These ideas also seem to inform the video for standout track “As Teeth”. Despite its abstract appearance at the onset, “As Teeth’s” video invokes narrative form through overlaid shots of a woman’s feet moving backwards and upside down and imagery of buildings and apartments. The video can be read as a visual representation of what Phillips does with form in his music. The transient narrative could even be seen as a direct illustration of the song’s lyric “even that remains a story.” Recorded in Hell and “As Teeth”, are Phillips’ way of playing with notions of form and narrative in accepted forms by both proportionally blurring and reducing their signifiers.

• Zach Phillips: http://www.osr-tapes.com
• Lillerne Tapes: http://www.lillernetapes.com

Big Waves of Pretty

It Is A Sight He Never Forgets

Big Waves of Pretty might technically hail from Wisconsin, but their home is (the couch in your garage) {your absent roommate’s bed} [the corner booth of a highway diner] somewhere across America, location after location, gobbled up in single-serving portions before getting back on the road again. The group’s tour with Bridgetown Records founder Kevin Greenspon stretched past 100 dates in the course of more than four months, allowing them to woodshed new material before fresh faces in basements, bars, and galleries each night. I managed to catch them twice on this tour, and remember: six-string shred, hyper-precise drum battery, cacophonous gang vocalization, dozens of bells handed into the crowd, hair flopping, shirts coming off, gear set up on the floor, amps facing inward, eye contact, irreverence, spirit. The two shows blur together in my mind. I imagine +100 shows blur deeper for them.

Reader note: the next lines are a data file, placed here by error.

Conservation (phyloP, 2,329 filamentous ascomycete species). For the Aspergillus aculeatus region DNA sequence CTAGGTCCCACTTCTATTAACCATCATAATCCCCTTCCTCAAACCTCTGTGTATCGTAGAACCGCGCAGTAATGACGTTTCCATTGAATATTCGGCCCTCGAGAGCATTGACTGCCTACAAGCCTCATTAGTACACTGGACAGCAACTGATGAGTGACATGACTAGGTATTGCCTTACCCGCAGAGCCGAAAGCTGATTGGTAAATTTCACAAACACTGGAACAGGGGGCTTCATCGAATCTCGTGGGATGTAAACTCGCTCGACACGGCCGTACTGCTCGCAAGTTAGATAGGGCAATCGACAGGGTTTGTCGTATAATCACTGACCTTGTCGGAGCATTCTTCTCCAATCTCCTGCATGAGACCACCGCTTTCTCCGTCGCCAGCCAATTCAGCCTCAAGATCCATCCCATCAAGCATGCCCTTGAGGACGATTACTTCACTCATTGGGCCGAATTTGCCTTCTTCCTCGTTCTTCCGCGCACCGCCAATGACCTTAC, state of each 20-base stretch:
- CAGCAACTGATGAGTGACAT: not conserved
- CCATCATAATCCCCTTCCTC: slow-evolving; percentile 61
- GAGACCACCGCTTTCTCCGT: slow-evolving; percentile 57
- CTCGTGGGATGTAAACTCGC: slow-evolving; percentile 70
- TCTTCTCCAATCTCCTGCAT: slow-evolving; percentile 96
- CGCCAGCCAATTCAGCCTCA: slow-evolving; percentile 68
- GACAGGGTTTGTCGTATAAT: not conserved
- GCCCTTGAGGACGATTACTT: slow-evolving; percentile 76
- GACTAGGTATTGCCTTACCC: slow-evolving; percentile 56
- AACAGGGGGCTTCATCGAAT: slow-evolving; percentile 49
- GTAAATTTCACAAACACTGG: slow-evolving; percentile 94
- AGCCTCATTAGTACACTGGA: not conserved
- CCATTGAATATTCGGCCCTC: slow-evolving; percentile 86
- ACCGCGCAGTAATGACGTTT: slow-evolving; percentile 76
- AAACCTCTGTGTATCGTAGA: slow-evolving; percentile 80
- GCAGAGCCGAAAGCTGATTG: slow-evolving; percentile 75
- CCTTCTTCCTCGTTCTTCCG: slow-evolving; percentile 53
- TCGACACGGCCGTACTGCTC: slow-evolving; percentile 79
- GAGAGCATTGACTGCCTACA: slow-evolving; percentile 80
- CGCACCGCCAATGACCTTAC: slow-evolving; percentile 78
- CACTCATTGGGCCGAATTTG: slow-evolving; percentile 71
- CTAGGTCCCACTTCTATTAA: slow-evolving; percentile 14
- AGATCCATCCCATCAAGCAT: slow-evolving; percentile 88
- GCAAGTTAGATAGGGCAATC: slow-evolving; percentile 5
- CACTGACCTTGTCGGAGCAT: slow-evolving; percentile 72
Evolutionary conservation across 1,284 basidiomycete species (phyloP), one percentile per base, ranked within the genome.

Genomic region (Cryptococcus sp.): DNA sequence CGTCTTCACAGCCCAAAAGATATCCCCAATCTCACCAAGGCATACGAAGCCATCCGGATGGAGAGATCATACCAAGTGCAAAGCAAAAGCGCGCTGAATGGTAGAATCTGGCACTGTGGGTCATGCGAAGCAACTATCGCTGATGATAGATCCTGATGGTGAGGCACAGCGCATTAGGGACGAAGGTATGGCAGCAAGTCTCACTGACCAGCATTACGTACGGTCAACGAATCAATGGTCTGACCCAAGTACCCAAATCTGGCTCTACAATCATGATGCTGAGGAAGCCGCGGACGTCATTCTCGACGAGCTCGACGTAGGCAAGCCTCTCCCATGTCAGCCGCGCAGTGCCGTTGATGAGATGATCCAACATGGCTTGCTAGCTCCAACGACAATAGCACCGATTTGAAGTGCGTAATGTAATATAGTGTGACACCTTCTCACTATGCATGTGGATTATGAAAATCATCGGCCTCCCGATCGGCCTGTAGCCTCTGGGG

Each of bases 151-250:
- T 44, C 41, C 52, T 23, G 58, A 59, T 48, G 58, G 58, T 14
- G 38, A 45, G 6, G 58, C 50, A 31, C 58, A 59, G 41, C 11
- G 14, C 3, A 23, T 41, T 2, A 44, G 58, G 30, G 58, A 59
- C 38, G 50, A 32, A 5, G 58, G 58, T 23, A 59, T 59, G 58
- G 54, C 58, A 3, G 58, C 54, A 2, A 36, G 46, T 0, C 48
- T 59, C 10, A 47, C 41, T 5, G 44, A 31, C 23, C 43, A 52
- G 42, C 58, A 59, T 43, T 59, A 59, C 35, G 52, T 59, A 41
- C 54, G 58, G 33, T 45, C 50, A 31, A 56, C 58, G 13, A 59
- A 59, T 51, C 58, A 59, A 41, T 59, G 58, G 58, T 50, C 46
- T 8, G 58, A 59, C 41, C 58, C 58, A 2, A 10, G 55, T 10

But here we have a succinct 27-minute document of their energy in the form of It Is A Sight He Never Forgets, recorded in Minneapolis at the end of their journey. BWOP’s aural transience matches their physical wanderlust, as their convictions bleed from the speakers in an ecstatic blitz of fingers and throats pushed to the edge of reason for the sake of comrades, strangers, and each other. “Big Waves” offers just that, as washes of effected six-string texture fuse with bell percussion before the math-rock takedown hits with crisp arpeggios and tight snare rolls. “Feeling Stoned” and “Blissed” temper the Dead-meets-DonCab vibes of Akron/Family and contemporaries with bruising blastbeats, warp-speed riffing and turn-on-a-dime song structures. “Goldenrod” stretches into narcotic ballad zones with vocal harmonies and harmonica peals before “If You Not Going To Sparkle What The Fuck Did You Come For” caps off the tape as a manifesto of their varied strategies.